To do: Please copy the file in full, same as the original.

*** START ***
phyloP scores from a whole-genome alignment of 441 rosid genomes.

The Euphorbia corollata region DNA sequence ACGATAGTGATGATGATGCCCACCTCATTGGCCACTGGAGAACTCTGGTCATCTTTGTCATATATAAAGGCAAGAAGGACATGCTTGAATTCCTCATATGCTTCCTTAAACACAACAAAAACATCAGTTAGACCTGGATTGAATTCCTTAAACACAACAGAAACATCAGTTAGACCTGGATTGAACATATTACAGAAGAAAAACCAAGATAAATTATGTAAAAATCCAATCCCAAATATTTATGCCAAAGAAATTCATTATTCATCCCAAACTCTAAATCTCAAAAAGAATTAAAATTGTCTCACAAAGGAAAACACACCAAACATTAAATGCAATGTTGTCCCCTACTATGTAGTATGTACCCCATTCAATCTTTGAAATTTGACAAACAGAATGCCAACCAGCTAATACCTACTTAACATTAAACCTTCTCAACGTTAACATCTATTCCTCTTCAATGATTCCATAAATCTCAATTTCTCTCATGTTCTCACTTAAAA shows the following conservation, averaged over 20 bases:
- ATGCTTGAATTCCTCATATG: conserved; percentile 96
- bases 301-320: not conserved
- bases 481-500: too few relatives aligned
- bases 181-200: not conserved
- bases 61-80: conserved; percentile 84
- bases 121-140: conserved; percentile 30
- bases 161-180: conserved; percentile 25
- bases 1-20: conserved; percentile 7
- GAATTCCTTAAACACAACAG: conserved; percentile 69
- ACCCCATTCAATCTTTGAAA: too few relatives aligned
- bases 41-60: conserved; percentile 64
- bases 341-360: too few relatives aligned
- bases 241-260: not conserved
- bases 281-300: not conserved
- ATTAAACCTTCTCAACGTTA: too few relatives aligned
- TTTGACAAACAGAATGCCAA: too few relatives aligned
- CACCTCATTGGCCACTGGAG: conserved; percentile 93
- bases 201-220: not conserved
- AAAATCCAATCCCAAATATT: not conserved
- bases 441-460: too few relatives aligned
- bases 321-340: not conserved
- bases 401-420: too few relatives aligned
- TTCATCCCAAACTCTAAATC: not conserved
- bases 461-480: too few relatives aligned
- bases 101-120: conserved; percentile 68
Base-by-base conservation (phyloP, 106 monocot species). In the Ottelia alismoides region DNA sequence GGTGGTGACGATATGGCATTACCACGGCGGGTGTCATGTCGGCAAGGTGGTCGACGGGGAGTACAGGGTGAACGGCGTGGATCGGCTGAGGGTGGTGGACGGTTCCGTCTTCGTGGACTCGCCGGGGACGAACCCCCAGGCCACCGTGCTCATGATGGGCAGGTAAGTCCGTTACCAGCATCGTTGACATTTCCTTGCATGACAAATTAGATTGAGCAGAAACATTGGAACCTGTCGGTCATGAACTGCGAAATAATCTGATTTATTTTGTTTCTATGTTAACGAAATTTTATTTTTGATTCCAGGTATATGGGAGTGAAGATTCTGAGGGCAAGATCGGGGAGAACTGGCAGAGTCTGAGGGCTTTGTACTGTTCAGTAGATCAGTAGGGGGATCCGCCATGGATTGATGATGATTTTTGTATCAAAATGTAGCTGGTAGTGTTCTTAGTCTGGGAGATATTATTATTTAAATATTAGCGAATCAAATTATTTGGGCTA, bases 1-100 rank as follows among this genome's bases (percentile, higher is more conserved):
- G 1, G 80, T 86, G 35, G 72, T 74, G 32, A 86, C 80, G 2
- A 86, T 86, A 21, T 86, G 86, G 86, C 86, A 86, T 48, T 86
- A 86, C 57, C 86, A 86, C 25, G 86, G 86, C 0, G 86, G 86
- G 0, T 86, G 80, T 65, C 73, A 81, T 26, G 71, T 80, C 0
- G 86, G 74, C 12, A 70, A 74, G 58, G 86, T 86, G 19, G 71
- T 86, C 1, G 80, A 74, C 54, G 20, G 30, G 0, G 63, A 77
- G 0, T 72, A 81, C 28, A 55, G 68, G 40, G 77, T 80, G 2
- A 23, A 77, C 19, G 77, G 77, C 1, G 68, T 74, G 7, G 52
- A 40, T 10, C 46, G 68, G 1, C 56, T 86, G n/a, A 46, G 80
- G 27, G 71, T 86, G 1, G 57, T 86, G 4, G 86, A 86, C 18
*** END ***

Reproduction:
phyloP scores from a whole-genome alignment of 441 rosid genomes.

The Euphorbia corollata region DNA sequence ACGATAGTGATGATGATGCCCACCTCATTGGCCACTGGAGAACTCTGGTCATCTTTGTCATATATAAAGGCAAGAAGGACATGCTTGAATTCCTCATATGCTTCCTTAAACACAACAAAAACATCAGTTAGACCTGGATTGAATTCCTTAAACACAACAGAAACATCAGTTAGACCTGGATTGAACATATTACAGAAGAAAAACCAAGATAAATTATGTAAAAATCCAATCCCAAATATTTATGCCAAAGAAATTCATTATTCATCCCAAACTCTAAATCTCAAAAAGAATTAAAATTGTCTCACAAAGGAAAACACACCAAACATTAAATGCAATGTTGTCCCCTACTATGTAGTATGTACCCCATTCAATCTTTGAAATTTGACAAACAGAATGCCAACCAGCTAATACCTACTTAACATTAAACCTTCTCAACGTTAACATCTATTCCTCTTCAATGATTCCATAAATCTCAATTTCTCTCATGTTCTCACTTAAAA shows the following conservation, averaged over 20 bases:
- ATGCTTGAATTCCTCATATG: conserved; percentile 96
- bases 301-320: not conserved
- bases 481-500: too few relatives aligned
- bases 181-200: not conserved
- bases 61-80: conserved; percentile 84
- bases 121-140: conserved; percentile 30
- bases 161-180: conserved; percentile 25
- bases 1-20: conserved; percentile 7
- GAATTCCTTAAACACAACAG: conserved; percentile 69
- ACCCCATTCAATCTTTGAAA: too few relatives aligned
- bases 41-60: conserved; percentile 64
- bases 341-360: too few relatives aligned
- bases 241-260: not conserved
- bases 281-300: not conserved
- ATTAAACCTTCTCAACGTTA: too few relatives aligned
- TTTGACAAACAGAATGCCAA: too few relatives aligned
- CACCTCATTGGCCACTGGAG: conserved; percentile 93
- bases 201-220: not conserved
- AAAATCCAATCCCAAATATT: not conserved
- bases 441-460: too few relatives aligned
- bases 321-340: not conserved
- bases 401-420: too few relatives aligned
- TTCATCCCAAACTCTAAATC: not conserved
- bases 461-480: too few relatives aligned
- bases 101-120: conserved; percentile 68
Base-by-base conservation (phyloP, 106 monocot species). In the Ottelia alismoides region DNA sequence GGTGGTGACGATATGGCATTACCACGGCGGGTGTCATGTCGGCAAGGTGGTCGACGGGGAGTACAGGGTGAACGGCGTGGATCGGCTGAGGGTGGTGGACGGTTCCGTCTTCGTGGACTCGCCGGGGACGAACCCCCAGGCCACCGTGCTCATGATGGGCAGGTAAGTCCGTTACCAGCATCGTTGACATTTCCTTGCATGACAAATTAGATTGAGCAGAAACATTGGAACCTGTCGGTCATGAACTGCGAAATAATCTGATTTATTTTGTTTCTATGTTAACGAAATTTTATTTTTGATTCCAGGTATATGGGAGTGAAGATTCTGAGGGCAAGATCGGGGAGAACTGGCAGAGTCTGAGGGCTTTGTACTGTTCAGTAGATCAGTAGGGGGATCCGCCATGGATTGATGATGATTTTTGTATCAAAATGTAGCTGGTAGTGTTCTTAGTCTGGGAGATATTATTATTTAAATATTAGCGAATCAAATTATTTGGGCTA, bases 1-100 rank as follows among this genome's bases (percentile, higher is more conserved):
- G 1, G 80, T 86, G 35, G 72, T 74, G 32, A 86, C 80, G 2
- A 86, T 86, A 21, T 86, G 86, G 86, C 86, A 86, T 48, T 86
- A 86, C 57, C 86, A 86, C 25, G 86, G 86, C 0, G 86, G 86
- G 0, T 86, G 80, T 65, C 73, A 81, T 26, G 71, T 80, C 0
- G 86, G 74, C 12, A 70, A 74, G 58, G 86, T 86, G 19, G 71
- T 86, C 1, G 80, A 74, C 54, G 20, G 30, G 0, G 63, A 77
- G 0, T 72, A 81, C 28, A 55, G 68, G 40, G 77, T 80, G 2
- A 23, A 77, C 19, G 77, G 77, C 1, G 68, T 74, G 7, G 52
- A 40, T 10, C 46, G 68, G 1, C 56, T 86, G n/a, A 46, G 80
- G 27, G 71, T 86, G 1, G 57, T 86, G 4, G 86, A 86, C 18